As explained in Walk This Way: The Autobiography of Aerosmith, the state of 'Smith in 1979 was quite dire. Guitarist Joe Perry had left the band, and Steven Tyler's drug abuse was out of control, leading to a bad case of writer's block. Eventually, Jimmy Crespo took Perry's place, and soon after, Rick Dufay replaced the group's other guitarist, Brad Whitford. This left Tyler, bassist Tom Hamilton, and drummer Joey Kramer as the only original members left in attendance. By 1984, Perry and Whitford rejoined and have remained with the band ever since.
: Did you also try out for Aerosmith a few years after that?
: Yeah. That was when I was finished with UFO and Peter Mensch started managing me. They flew me to New York just to see what the Aerosmith situation would be like, with Joe Perry not being there.
I went there, but we never really got to play, because Steven Tyler wasn't in any good shape. I was sitting for five days in a hotel, waiting. I wasn't in the best shape myself, and so it never really got to anything, other than when I started my first songs for the first MSG album [The Michael Schenker Group], I actually went in with Joey Kramer and Tom Hamilton after that time, because Steven Tyler went to a hospital and he disappeared. I was getting ready for a solo album, and Joey Kramer and Tommy Hamilton, they wanted to do the rhythm section. So I went to Boston and we started to rehearse, and then Steven Tyler got better and they started Aerosmith.
Then I got my next lineup with Denny Carmassi on drums and Billy Sheehan on bass. That lasted for a month. I almost got Geddy Lee and Neil Peart to help me out on that - we talked about it and they almost did it. We knew each other from the UFO days. We toured a lot together. And then I ended up with Mo Foster and Simon Phillips, who was with Jeff Beck.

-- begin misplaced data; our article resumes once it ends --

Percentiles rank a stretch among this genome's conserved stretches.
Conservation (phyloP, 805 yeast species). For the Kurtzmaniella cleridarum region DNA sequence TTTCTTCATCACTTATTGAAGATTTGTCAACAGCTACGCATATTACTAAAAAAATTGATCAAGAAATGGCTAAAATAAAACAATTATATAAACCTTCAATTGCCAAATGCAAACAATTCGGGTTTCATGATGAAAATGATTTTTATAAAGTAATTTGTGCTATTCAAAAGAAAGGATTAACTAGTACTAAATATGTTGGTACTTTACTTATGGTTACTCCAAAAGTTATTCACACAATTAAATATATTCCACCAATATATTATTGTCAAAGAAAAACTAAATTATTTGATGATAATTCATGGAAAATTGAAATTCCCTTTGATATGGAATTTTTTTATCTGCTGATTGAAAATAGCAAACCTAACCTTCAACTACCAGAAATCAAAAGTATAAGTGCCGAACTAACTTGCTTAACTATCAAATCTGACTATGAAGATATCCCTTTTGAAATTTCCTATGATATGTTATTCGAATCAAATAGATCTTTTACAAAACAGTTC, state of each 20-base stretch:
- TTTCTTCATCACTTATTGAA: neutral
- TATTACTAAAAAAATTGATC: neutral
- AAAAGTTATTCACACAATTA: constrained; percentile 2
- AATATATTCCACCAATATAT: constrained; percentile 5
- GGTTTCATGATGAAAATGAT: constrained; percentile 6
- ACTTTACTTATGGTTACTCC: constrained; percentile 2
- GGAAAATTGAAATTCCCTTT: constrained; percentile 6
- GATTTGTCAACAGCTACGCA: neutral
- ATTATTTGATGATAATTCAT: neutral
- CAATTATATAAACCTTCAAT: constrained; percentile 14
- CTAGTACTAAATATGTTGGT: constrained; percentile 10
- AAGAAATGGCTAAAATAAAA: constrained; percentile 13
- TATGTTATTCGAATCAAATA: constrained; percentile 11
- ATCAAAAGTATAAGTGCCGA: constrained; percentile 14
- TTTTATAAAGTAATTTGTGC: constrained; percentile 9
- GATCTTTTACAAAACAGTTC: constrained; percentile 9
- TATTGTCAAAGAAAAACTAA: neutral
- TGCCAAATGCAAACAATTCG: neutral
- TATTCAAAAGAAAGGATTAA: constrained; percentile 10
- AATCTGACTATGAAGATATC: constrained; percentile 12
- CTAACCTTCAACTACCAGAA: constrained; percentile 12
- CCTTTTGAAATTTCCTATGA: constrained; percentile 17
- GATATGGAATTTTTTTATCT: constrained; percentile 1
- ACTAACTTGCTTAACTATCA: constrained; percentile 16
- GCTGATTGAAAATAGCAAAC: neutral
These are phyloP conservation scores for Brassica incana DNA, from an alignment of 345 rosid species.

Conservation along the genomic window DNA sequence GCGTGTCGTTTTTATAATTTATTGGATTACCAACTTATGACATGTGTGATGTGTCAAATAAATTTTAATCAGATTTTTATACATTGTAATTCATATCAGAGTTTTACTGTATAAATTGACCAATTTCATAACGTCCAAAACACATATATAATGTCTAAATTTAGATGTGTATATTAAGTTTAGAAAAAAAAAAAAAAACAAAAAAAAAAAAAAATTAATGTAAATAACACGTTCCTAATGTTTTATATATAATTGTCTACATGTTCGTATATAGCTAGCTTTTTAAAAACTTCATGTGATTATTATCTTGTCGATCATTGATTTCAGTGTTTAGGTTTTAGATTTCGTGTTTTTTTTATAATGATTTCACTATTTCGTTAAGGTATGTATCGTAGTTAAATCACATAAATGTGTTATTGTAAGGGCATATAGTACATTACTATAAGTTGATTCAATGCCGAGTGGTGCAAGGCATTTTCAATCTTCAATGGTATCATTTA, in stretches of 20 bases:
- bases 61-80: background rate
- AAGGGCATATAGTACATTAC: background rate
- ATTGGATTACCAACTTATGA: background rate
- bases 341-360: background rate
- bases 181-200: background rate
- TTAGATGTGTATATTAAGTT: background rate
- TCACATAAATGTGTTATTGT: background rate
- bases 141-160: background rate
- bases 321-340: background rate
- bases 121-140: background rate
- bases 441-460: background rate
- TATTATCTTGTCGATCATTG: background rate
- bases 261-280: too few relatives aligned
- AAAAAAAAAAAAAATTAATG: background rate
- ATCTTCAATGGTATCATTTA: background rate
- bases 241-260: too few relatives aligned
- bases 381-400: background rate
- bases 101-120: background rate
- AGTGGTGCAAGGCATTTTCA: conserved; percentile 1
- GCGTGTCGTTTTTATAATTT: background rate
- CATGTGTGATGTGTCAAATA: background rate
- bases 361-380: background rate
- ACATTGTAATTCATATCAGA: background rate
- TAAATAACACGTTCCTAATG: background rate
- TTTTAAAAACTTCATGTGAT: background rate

: How close did you come to joining Ozzy Osbourne's band after Randy Rhoads' death?
After Schenker decided to opt out of his tryouts for Rolling Stones, Aerosmith, and Ozzy, all three acts managed to find suitable replacements and carry on. For the Stones, it was Ron Wood. For Aerosmith, it was Jimmy Crespo. And for Ozzy, it was Bernie Tormé (who was soon replaced by Brad Gillis).
: That was around '81. Graham Bonnet just came over and we started writing and doing things, and then I get a phone call in the middle of the night from a very devastated Ozzy Osbourne telling me what happened [Rhoads was killed in an airplane accident, on March 19, 1982]. I said, "Okay, it's the middle of the night. I'll let you know, but I have to speak to Peter Mensch" and so on. And then I had to look... I was tempted to do that, but at the same time I was in the middle of doing Assault Attack
and it was going to be the second album with Cozy Powell. We were getting ready, and I had to look at my situation.
Then I heard some crazy stories about Ozzy dragging people across the stage by their hair and stuff like that. And then some other horror stories that didn't sound too good. I was tempted to do that, but something tells me, you know what, Michael, first of all, the Scorpions, my own brother, he asked me to play, to help the Scorpions and to join them and tour with them. And I couldn't do it because I'm not made for copying people. I love to invent things, to express myself, and so my vision is a different vision. Sometimes you have to battle a little bit with your true vision and temptation.
Same with Aerosmith: It was a good thing it didn't work out, because again, I would have not enjoyed myself. I know that. At the end of the day, I said, "I can't do that." It came to the point when I stretched it for so long that I think Cozy Powell took it over and told them, "He's not going to do it." And that was that. It was a very strange situation.
April 16, 2014. For more, visit michaelschenkerhimself.com.